Well, I went and did it.  Despite it being my most important rule … I’ve let myself fall behind.  There are warring parts of me that want to blame anyone but me, and accept all the blame.  But I honestly think that TM254 is just terrible enough to bear more than some of the responsibility.  I get so angry with how poorly written it is, how often it contradicts itself, and, of course, how wrong it is, that I have to wander away from it for a bit or risk stress levels that are way too high.

I fell several weeks behind.  As of right now, I’m still technically six days behind, but that’s sufficient for me to start work on the TMA that’s due in a week.  I’ve got most of my notes for the TMA complete, so it’s mostly writing it up.  That should take me between two and four nights.  The worst part isn’t how it’s impacting TM254, but that my other module is suffering while I’ve tried to catch up.

Just a quick example of how poorly thought out the module is: The first TMA is due in week 8.  It evaluates material (or at least your reactions to being assessed on material) from week 9.

Here’s another example: An alleged 7 hour block part is broken down into 7 sections.  These sections are 10 minutes, 35 minutes, 5 hours and 20 minutes, 15 minutes, 25 minutes, 5 minutes, and 10 minutes.  Am I the only one who thinks that if these are the way the sections break down, perhaps there was a much more logical way to break the sections down?  And this occurs in most of the block parts.  The beehive structure does not lend itself well to study sessions.  And it’s less of a beehive and more of a Frisbee, anyway.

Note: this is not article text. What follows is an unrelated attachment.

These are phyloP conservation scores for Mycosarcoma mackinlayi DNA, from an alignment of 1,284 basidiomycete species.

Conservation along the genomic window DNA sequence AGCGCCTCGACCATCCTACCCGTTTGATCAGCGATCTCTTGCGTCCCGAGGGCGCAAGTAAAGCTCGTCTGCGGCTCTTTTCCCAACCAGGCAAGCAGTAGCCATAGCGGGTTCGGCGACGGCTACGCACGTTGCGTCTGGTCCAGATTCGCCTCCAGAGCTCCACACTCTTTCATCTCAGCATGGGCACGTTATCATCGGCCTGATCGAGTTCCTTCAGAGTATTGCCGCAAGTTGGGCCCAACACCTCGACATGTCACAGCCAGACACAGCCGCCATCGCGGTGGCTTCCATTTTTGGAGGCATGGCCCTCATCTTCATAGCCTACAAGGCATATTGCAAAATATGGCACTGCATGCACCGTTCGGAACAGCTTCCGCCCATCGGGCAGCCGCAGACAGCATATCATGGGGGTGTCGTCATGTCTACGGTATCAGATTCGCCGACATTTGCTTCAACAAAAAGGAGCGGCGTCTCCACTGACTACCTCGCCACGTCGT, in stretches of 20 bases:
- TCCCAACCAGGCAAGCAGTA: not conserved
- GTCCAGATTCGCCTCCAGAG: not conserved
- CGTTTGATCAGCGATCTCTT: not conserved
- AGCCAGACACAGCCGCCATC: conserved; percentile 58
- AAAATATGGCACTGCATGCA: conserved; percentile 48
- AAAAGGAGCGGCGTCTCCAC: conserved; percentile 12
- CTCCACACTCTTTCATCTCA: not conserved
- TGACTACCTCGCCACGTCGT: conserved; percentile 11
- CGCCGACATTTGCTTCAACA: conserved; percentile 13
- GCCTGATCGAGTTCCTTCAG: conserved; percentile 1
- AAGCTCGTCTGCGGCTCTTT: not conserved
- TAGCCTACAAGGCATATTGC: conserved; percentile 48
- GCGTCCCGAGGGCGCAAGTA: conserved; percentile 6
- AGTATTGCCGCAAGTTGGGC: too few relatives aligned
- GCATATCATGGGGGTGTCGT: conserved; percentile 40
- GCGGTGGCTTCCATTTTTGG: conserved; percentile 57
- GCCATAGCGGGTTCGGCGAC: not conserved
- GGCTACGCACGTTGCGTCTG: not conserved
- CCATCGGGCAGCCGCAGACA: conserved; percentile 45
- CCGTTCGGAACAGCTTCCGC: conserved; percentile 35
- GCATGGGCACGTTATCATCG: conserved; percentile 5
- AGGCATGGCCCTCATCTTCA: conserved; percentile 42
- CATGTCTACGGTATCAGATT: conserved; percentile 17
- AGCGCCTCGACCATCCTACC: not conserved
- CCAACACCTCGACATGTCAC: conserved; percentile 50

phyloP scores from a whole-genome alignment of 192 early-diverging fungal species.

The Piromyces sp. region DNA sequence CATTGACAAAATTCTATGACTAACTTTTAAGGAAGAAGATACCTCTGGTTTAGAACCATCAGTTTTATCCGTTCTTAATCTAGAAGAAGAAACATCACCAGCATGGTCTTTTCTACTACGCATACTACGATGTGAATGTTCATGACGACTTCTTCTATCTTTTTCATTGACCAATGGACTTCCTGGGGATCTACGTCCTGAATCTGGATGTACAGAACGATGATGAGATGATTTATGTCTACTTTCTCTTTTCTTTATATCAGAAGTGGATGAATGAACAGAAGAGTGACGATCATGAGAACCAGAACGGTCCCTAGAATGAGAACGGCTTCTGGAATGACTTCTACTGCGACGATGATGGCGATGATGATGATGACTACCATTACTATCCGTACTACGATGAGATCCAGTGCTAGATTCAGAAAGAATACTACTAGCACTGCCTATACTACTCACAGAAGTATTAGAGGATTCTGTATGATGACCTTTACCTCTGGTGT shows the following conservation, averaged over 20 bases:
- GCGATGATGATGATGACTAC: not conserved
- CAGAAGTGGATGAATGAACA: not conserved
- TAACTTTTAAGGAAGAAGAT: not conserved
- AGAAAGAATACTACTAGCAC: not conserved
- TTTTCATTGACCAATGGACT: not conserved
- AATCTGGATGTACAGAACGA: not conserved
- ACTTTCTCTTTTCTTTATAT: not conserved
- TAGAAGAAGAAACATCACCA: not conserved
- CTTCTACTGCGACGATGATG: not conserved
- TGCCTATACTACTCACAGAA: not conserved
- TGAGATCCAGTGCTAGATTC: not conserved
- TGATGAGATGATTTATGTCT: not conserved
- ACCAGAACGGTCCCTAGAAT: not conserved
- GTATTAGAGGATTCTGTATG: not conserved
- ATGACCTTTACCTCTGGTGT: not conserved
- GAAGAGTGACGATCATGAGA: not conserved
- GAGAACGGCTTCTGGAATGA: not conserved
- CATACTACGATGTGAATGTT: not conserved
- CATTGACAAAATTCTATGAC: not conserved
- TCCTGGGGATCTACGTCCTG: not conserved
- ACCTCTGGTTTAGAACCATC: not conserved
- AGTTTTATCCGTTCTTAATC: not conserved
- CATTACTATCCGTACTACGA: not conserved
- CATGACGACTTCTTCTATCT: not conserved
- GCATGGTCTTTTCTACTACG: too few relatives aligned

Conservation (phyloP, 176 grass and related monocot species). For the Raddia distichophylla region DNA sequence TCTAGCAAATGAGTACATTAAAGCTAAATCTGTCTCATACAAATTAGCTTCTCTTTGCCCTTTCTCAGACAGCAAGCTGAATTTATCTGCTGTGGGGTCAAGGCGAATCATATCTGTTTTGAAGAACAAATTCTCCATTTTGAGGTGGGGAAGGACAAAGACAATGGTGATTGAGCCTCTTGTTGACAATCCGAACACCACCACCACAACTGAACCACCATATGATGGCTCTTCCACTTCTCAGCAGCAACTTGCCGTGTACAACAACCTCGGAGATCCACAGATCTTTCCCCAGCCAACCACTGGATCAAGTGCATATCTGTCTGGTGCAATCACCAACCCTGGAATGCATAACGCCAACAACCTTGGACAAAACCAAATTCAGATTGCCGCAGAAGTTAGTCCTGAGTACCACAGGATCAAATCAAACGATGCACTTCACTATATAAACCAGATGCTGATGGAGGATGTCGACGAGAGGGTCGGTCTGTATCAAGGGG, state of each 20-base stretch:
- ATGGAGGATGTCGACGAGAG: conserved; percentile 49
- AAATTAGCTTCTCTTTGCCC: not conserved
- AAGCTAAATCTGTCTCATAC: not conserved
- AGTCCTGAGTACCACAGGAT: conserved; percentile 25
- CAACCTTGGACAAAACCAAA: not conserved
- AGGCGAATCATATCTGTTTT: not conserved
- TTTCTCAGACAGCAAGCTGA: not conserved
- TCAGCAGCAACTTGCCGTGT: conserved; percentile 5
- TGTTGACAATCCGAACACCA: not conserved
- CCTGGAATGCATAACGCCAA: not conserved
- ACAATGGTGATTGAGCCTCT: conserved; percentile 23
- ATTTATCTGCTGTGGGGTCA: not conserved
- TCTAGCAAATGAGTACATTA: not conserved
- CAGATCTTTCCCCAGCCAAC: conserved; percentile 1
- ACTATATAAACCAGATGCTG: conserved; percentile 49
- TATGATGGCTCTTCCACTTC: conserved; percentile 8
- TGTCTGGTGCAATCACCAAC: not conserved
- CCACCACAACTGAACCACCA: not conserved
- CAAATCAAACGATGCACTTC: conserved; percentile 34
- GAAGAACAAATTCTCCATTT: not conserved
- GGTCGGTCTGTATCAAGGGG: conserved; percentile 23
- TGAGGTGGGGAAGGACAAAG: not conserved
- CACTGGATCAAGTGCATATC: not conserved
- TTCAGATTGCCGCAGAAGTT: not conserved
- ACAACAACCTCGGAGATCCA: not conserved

(I will interject a defence of the module here, in that at least they warn you ahead of time that the block part is unbalanced.  It doesn’t make it any more logically written,  however.)

I should be able to get both the TMA done and the six days’ work I’m behind this next week, then it’s time to concentrate on the TMA I have due in my other module.  (That one at least has actual answers, and not “Guess what I’m thinking” questions like, “What does this imply?”  Knock it off.  Your assumptions are not assessable facts.  And from the way everything else has been written, the TMA rubric will require that your answer match the question’s author’s, regardless of how well defended, cited, referenced, reasoned, and articulated your answer is.)